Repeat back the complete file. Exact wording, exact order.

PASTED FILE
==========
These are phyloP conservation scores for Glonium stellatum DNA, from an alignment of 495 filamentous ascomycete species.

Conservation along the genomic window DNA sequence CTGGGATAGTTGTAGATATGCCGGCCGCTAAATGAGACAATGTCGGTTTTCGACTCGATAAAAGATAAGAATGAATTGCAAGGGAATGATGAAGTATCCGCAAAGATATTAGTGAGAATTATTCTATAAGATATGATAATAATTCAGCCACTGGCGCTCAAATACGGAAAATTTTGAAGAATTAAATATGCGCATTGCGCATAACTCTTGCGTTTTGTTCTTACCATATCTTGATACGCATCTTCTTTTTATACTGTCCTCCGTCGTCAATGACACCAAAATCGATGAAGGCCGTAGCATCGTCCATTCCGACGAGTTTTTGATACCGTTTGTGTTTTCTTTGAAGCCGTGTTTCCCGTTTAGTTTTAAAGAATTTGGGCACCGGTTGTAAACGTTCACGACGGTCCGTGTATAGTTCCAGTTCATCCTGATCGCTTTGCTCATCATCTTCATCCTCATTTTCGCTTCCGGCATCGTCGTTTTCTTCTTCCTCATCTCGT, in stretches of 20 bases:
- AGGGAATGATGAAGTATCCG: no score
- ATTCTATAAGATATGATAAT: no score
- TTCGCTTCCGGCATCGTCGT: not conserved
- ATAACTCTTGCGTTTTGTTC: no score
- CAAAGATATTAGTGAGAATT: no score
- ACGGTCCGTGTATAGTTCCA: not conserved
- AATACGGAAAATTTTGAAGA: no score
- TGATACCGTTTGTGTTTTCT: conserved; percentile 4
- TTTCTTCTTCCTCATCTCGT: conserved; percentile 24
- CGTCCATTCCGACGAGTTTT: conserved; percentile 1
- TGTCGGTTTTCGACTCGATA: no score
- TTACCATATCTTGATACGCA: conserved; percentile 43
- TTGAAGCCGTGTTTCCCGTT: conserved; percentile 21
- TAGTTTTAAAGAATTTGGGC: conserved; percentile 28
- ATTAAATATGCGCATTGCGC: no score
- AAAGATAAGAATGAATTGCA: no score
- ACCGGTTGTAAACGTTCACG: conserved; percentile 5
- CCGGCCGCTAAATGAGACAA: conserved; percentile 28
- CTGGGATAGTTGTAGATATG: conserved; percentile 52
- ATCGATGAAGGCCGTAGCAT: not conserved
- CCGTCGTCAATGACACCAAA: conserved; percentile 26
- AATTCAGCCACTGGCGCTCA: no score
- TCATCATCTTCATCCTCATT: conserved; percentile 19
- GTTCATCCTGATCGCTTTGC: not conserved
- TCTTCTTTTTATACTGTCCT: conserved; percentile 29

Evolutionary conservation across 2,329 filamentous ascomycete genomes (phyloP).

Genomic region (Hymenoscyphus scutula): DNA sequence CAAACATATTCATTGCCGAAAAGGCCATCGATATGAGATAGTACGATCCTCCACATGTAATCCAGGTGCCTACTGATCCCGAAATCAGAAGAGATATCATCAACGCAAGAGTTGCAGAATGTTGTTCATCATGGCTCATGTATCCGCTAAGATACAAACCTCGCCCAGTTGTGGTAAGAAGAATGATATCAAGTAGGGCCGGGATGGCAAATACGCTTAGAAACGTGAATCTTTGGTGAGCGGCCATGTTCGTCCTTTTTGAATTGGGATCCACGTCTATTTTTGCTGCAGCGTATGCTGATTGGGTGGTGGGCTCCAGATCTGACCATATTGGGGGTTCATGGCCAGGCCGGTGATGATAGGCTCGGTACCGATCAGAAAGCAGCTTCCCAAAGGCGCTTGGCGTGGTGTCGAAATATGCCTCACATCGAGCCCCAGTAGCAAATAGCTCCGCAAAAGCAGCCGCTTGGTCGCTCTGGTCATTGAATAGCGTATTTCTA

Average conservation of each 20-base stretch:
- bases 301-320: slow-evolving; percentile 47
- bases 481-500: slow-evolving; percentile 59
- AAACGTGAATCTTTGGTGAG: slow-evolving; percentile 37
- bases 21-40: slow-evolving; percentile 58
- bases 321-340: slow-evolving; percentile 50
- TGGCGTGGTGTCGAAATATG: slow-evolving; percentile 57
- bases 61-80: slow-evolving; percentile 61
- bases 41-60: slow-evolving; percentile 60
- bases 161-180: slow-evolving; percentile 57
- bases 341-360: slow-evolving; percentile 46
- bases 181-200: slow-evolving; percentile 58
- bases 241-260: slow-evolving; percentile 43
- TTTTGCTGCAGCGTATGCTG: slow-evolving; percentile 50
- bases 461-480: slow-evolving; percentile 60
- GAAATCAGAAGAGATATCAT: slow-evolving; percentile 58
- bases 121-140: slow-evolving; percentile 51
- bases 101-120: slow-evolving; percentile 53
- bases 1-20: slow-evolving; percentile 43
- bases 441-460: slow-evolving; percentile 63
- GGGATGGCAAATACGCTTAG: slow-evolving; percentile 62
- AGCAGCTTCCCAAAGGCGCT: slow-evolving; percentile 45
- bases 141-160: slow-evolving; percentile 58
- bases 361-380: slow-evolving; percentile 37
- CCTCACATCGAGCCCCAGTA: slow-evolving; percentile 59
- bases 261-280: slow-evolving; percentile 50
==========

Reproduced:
These are phyloP conservation scores for Glonium stellatum DNA, from an alignment of 495 filamentous ascomycete species.

Conservation along the genomic window DNA sequence CTGGGATAGTTGTAGATATGCCGGCCGCTAAATGAGACAATGTCGGTTTTCGACTCGATAAAAGATAAGAATGAATTGCAAGGGAATGATGAAGTATCCGCAAAGATATTAGTGAGAATTATTCTATAAGATATGATAATAATTCAGCCACTGGCGCTCAAATACGGAAAATTTTGAAGAATTAAATATGCGCATTGCGCATAACTCTTGCGTTTTGTTCTTACCATATCTTGATACGCATCTTCTTTTTATACTGTCCTCCGTCGTCAATGACACCAAAATCGATGAAGGCCGTAGCATCGTCCATTCCGACGAGTTTTTGATACCGTTTGTGTTTTCTTTGAAGCCGTGTTTCCCGTTTAGTTTTAAAGAATTTGGGCACCGGTTGTAAACGTTCACGACGGTCCGTGTATAGTTCCAGTTCATCCTGATCGCTTTGCTCATCATCTTCATCCTCATTTTCGCTTCCGGCATCGTCGTTTTCTTCTTCCTCATCTCGT, in stretches of 20 bases:
- AGGGAATGATGAAGTATCCG: no score
- ATTCTATAAGATATGATAAT: no score
- TTCGCTTCCGGCATCGTCGT: not conserved
- ATAACTCTTGCGTTTTGTTC: no score
- CAAAGATATTAGTGAGAATT: no score
- ACGGTCCGTGTATAGTTCCA: not conserved
- AATACGGAAAATTTTGAAGA: no score
- TGATACCGTTTGTGTTTTCT: conserved; percentile 4
- TTTCTTCTTCCTCATCTCGT: conserved; percentile 24
- CGTCCATTCCGACGAGTTTT: conserved; percentile 1
- TGTCGGTTTTCGACTCGATA: no score
- TTACCATATCTTGATACGCA: conserved; percentile 43
- TTGAAGCCGTGTTTCCCGTT: conserved; percentile 21
- TAGTTTTAAAGAATTTGGGC: conserved; percentile 28
- ATTAAATATGCGCATTGCGC: no score
- AAAGATAAGAATGAATTGCA: no score
- ACCGGTTGTAAACGTTCACG: conserved; percentile 5
- CCGGCCGCTAAATGAGACAA: conserved; percentile 28
- CTGGGATAGTTGTAGATATG: conserved; percentile 52
- ATCGATGAAGGCCGTAGCAT: not conserved
- CCGTCGTCAATGACACCAAA: conserved; percentile 26
- AATTCAGCCACTGGCGCTCA: no score
- TCATCATCTTCATCCTCATT: conserved; percentile 19
- GTTCATCCTGATCGCTTTGC: not conserved
- TCTTCTTTTTATACTGTCCT: conserved; percentile 29

Evolutionary conservation across 2,329 filamentous ascomycete genomes (phyloP).

Genomic region (Hymenoscyphus scutula): DNA sequence CAAACATATTCATTGCCGAAAAGGCCATCGATATGAGATAGTACGATCCTCCACATGTAATCCAGGTGCCTACTGATCCCGAAATCAGAAGAGATATCATCAACGCAAGAGTTGCAGAATGTTGTTCATCATGGCTCATGTATCCGCTAAGATACAAACCTCGCCCAGTTGTGGTAAGAAGAATGATATCAAGTAGGGCCGGGATGGCAAATACGCTTAGAAACGTGAATCTTTGGTGAGCGGCCATGTTCGTCCTTTTTGAATTGGGATCCACGTCTATTTTTGCTGCAGCGTATGCTGATTGGGTGGTGGGCTCCAGATCTGACCATATTGGGGGTTCATGGCCAGGCCGGTGATGATAGGCTCGGTACCGATCAGAAAGCAGCTTCCCAAAGGCGCTTGGCGTGGTGTCGAAATATGCCTCACATCGAGCCCCAGTAGCAAATAGCTCCGCAAAAGCAGCCGCTTGGTCGCTCTGGTCATTGAATAGCGTATTTCTA

Average conservation of each 20-base stretch:
- bases 301-320: slow-evolving; percentile 47
- bases 481-500: slow-evolving; percentile 59
- AAACGTGAATCTTTGGTGAG: slow-evolving; percentile 37
- bases 21-40: slow-evolving; percentile 58
- bases 321-340: slow-evolving; percentile 50
- TGGCGTGGTGTCGAAATATG: slow-evolving; percentile 57
- bases 61-80: slow-evolving; percentile 61
- bases 41-60: slow-evolving; percentile 60
- bases 161-180: slow-evolving; percentile 57
- bases 341-360: slow-evolving; percentile 46
- bases 181-200: slow-evolving; percentile 58
- bases 241-260: slow-evolving; percentile 43
- TTTTGCTGCAGCGTATGCTG: slow-evolving; percentile 50
- bases 461-480: slow-evolving; percentile 60
- GAAATCAGAAGAGATATCAT: slow-evolving; percentile 58
- bases 121-140: slow-evolving; percentile 51
- bases 101-120: slow-evolving; percentile 53
- bases 1-20: slow-evolving; percentile 43
- bases 441-460: slow-evolving; percentile 63
- GGGATGGCAAATACGCTTAG: slow-evolving; percentile 62
- AGCAGCTTCCCAAAGGCGCT: slow-evolving; percentile 45
- bases 141-160: slow-evolving; percentile 58
- bases 361-380: slow-evolving; percentile 37
- CCTCACATCGAGCCCCAGTA: slow-evolving; percentile 59
- bases 261-280: slow-evolving; percentile 50